Or looking for angles in the itineraries.
How to get on a press trip
In Tip #60 I explained that the way to get on a press trip (or junket, if we’re being honest) is to secure a commission in advance from a publication that the PR company or tourist board wants coverage in.
Getting the commission
This is a lot easier said than done, especially if you’re seeking the commission from a publication you haven’t worked for before. Most editors don’t like handing out commissions to people they don’t know, especially if they haven’t even been to the destination yet.
Vague press trip invitations
The other problem is that press trip invitations can be incredibly vague. They will often invite you to “explore the history of Snotsville” or “get active in Snotsland’s wonderful Snotty mountains”. If this is the case, the first step should be to e-mail the PR person back and ask what exactly this entails. Respectfully state that you would be interested in the trip, and could potentially secure a commission, but you need more information to pitch to the editor with.
Itinerary or waffle?
One of two things happens here – the good PR people send back an approximated itinerary, with details on each aspect of it. The bad PR people direct you to a website or send you back a whole lot more waffle on the wonders of the area. In other words, they don’t even know themselves what will happen on the trip.
Ones to avoid
Avoid the latter – chances are it’ll end up being a trudge around new hotel developments, and a series of half-arsed tasters of what the region has to offer. If the former, take that information, and hunt for an angle.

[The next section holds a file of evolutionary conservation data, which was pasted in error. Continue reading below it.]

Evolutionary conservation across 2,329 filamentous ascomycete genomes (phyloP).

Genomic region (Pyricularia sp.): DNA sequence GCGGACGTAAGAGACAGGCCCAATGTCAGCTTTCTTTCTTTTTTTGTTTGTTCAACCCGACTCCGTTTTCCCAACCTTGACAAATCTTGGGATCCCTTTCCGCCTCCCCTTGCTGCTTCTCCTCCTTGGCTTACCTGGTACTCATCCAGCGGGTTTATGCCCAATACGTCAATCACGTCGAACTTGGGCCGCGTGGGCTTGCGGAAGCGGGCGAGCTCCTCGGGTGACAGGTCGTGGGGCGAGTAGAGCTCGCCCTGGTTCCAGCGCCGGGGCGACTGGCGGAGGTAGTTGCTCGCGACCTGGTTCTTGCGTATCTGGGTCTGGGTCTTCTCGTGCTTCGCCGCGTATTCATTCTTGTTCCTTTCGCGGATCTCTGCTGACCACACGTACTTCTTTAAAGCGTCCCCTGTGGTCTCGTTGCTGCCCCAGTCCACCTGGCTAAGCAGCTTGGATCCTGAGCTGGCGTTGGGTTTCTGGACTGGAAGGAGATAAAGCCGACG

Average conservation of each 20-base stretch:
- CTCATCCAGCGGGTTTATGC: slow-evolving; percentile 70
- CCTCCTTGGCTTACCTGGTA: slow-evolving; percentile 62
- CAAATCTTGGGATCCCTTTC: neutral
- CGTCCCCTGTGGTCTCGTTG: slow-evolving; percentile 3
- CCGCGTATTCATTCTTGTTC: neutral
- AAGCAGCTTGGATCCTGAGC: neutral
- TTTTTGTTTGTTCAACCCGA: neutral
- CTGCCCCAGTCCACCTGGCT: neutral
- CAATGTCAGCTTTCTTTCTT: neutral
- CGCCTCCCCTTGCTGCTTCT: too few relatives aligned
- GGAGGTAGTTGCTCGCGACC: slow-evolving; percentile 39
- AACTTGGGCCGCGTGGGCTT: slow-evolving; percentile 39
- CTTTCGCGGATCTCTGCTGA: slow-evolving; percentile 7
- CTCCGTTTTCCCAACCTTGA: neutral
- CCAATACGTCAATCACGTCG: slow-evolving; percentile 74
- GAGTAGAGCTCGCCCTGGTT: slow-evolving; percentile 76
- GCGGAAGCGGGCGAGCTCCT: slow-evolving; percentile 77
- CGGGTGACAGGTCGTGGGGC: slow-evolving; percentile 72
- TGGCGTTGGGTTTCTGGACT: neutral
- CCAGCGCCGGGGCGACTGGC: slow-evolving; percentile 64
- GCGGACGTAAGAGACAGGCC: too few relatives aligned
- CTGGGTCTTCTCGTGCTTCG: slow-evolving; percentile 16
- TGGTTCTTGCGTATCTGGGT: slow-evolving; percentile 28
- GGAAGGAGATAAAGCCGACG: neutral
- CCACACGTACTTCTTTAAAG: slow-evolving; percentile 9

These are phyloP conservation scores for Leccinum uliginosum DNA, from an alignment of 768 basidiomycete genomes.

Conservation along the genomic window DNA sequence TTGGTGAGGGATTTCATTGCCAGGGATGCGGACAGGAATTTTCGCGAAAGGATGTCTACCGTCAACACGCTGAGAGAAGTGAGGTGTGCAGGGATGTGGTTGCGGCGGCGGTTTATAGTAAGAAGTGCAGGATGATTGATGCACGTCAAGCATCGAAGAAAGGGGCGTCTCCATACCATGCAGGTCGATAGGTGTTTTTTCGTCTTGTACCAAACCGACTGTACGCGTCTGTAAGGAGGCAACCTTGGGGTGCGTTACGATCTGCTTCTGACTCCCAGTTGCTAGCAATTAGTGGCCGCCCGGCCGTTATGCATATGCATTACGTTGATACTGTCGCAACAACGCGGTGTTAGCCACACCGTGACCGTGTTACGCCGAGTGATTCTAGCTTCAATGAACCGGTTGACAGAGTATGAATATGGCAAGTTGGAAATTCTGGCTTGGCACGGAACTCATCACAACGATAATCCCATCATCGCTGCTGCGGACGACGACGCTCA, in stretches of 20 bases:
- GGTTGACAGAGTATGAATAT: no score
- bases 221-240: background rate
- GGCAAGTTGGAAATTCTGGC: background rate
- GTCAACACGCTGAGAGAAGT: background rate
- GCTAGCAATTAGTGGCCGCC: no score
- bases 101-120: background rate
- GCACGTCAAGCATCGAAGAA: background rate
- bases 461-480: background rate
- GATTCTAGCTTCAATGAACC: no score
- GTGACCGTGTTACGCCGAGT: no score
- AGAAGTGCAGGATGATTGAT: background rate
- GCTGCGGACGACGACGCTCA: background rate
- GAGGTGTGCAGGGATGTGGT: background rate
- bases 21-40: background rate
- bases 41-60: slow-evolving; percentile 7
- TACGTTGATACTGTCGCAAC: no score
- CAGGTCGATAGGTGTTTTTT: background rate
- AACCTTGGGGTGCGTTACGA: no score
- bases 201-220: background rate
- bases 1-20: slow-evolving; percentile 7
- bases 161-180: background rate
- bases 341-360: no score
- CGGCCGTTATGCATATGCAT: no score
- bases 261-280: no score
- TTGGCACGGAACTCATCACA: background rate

If, for example, a whale watching tour is part of the trip, take a look at the company website and try and dig out something unique about the company or the whales in the area. Is the ship’s captain a former whaler who switched to tourism? Are whale numbers in the region rapidly increasing due to protection measures? That is the sort of thing that could be pitched out.
Selection of angles
It may take a little more research than just looking at the itinerary presented, but a good trip should present a selection of possible angles to pitch to editors. Find the angles, pitch them out, hope the editor bites, and then go back to the PR people saying that Publication X has commissioned you to write a story as a result of the trip. As long as the publication in question is one they want coverage in, your place should be secured.